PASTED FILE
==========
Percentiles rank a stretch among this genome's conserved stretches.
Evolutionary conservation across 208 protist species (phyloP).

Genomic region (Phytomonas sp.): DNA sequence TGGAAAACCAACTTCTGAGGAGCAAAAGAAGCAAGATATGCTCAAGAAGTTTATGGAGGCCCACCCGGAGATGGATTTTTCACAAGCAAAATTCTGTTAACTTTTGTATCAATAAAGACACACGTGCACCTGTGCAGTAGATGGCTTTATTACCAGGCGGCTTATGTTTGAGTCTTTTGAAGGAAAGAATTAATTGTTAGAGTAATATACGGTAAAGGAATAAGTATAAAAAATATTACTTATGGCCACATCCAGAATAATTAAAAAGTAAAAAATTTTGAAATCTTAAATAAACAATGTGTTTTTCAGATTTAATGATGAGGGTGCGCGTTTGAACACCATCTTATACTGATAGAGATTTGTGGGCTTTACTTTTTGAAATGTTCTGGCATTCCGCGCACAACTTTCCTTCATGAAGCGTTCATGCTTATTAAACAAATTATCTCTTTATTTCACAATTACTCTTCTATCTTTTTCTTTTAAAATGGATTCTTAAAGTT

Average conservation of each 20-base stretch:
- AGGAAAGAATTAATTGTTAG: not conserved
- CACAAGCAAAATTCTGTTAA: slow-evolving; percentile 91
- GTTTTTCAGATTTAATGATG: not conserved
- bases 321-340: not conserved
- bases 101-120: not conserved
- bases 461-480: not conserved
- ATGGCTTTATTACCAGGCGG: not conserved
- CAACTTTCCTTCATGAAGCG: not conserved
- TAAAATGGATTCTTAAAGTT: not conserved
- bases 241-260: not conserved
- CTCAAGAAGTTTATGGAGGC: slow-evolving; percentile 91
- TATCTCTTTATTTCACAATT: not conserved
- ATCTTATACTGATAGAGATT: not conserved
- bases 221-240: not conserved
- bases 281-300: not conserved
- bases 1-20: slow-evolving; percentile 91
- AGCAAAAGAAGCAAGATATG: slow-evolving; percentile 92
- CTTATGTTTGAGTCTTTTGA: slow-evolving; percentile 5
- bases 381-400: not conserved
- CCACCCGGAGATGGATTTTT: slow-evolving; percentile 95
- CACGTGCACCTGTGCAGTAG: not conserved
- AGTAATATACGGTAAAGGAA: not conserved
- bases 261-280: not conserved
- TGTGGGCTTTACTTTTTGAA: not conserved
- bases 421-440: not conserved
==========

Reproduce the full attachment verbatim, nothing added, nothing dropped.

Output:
Percentiles rank a stretch among this genome's conserved stretches.
Evolutionary conservation across 208 protist species (phyloP).

Genomic region (Phytomonas sp.): DNA sequence TGGAAAACCAACTTCTGAGGAGCAAAAGAAGCAAGATATGCTCAAGAAGTTTATGGAGGCCCACCCGGAGATGGATTTTTCACAAGCAAAATTCTGTTAACTTTTGTATCAATAAAGACACACGTGCACCTGTGCAGTAGATGGCTTTATTACCAGGCGGCTTATGTTTGAGTCTTTTGAAGGAAAGAATTAATTGTTAGAGTAATATACGGTAAAGGAATAAGTATAAAAAATATTACTTATGGCCACATCCAGAATAATTAAAAAGTAAAAAATTTTGAAATCTTAAATAAACAATGTGTTTTTCAGATTTAATGATGAGGGTGCGCGTTTGAACACCATCTTATACTGATAGAGATTTGTGGGCTTTACTTTTTGAAATGTTCTGGCATTCCGCGCACAACTTTCCTTCATGAAGCGTTCATGCTTATTAAACAAATTATCTCTTTATTTCACAATTACTCTTCTATCTTTTTCTTTTAAAATGGATTCTTAAAGTT

Average conservation of each 20-base stretch:
- AGGAAAGAATTAATTGTTAG: not conserved
- CACAAGCAAAATTCTGTTAA: slow-evolving; percentile 91
- GTTTTTCAGATTTAATGATG: not conserved
- bases 321-340: not conserved
- bases 101-120: not conserved
- bases 461-480: not conserved
- ATGGCTTTATTACCAGGCGG: not conserved
- CAACTTTCCTTCATGAAGCG: not conserved
- TAAAATGGATTCTTAAAGTT: not conserved
- bases 241-260: not conserved
- CTCAAGAAGTTTATGGAGGC: slow-evolving; percentile 91
- TATCTCTTTATTTCACAATT: not conserved
- ATCTTATACTGATAGAGATT: not conserved
- bases 221-240: not conserved
- bases 281-300: not conserved
- bases 1-20: slow-evolving; percentile 91
- AGCAAAAGAAGCAAGATATG: slow-evolving; percentile 92
- CTTATGTTTGAGTCTTTTGA: slow-evolving; percentile 5
- bases 381-400: not conserved
- CCACCCGGAGATGGATTTTT: slow-evolving; percentile 95
- CACGTGCACCTGTGCAGTAG: not conserved
- AGTAATATACGGTAAAGGAA: not conserved
- bases 261-280: not conserved
- TGTGGGCTTTACTTTTTGAA: not conserved
- bases 421-440: not conserved